Localhost To Xampp

So if you are using XAMPP then you can easily send mail from localhost. For example, you can configure C: xampp php php.ini and c: xampp sendmail sendmail.ini for gmail to send mail. In C: xampp php php.ini find extension=phpopenssl.dll and remove the semicolon from the beginning of that line to make SSL working for gmail for localhost.

A web site located on a local computer is accessed in a browser through the URL localhost and normally served by a local Apache server. There are two parts to this process. The first is the resolution of the name localhost to the IPv4 loopback address 127.0.0.1 which is configured in the local computer’s hosts file.

If you want to set up your own test server on your PC to address it through the localhost, you first need to install the right software. It is generally possible to run any standard web server on your own computer, but there is also special software specifically designed for use as a localhost – XAMPP for example. Now, open your browser and type “localhost” into the address bar (omit the quotations). You should see the “localhost – Welcome to XAMPP” option right below the address bar.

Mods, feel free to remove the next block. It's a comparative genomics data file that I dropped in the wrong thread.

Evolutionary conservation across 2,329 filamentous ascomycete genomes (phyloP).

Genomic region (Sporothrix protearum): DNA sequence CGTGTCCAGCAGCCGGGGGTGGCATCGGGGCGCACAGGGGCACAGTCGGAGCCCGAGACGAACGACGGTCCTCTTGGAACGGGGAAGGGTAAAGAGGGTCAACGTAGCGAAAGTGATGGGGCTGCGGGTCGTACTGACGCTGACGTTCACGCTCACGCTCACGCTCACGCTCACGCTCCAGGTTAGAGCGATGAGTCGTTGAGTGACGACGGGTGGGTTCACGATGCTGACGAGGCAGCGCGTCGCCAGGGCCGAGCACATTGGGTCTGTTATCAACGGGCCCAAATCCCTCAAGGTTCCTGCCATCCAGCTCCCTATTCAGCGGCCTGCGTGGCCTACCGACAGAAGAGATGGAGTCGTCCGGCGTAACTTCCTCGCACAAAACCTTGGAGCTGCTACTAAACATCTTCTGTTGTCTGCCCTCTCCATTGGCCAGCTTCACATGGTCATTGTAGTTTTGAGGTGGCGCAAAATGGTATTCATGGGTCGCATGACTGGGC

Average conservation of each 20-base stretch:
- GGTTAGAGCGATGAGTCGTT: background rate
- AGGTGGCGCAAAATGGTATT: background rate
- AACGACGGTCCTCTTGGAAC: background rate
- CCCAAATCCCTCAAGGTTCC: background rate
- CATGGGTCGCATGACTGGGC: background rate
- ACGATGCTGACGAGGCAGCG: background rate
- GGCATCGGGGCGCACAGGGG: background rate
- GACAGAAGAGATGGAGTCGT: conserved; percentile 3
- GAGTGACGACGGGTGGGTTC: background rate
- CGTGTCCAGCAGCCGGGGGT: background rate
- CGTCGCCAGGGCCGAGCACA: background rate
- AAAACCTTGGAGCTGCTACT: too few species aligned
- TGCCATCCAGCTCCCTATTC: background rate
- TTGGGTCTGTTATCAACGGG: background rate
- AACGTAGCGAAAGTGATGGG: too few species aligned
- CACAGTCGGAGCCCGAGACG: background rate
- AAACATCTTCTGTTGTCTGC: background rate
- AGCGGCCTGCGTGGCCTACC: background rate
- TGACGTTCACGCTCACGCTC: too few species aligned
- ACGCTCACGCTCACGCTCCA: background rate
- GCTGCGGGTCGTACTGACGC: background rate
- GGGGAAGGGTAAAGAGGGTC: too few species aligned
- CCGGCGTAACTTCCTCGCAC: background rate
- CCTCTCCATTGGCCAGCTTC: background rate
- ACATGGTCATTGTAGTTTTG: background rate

On macOS this is Localhost To Xampp/private/etc/hosts:
The /private/etc/hosts file on macOS
Localhost/xampp/phpmyadmin

Throughout the remainder of this article the URL localhost is synonymous with http://localhost, 127.0.0.1 and http://127.0.0.1.

The second part is the configuration of the local Apache server to tell it where to locate and serve the web site’s files. This location is known as the DocumentRoot and is normally configured in a file named httpd.conf. The location of this file will differ depending on how your computer provides a local Apache environment. For XAMPP this is /Applications/XAMPP/xamppfiles/etc/httpd.conf and below is part of that file showing the default DocumentRoot configuration:

The default DocumentRoot configuration in /Applications/XAMPP/xamppfiles/etc/httpd.conf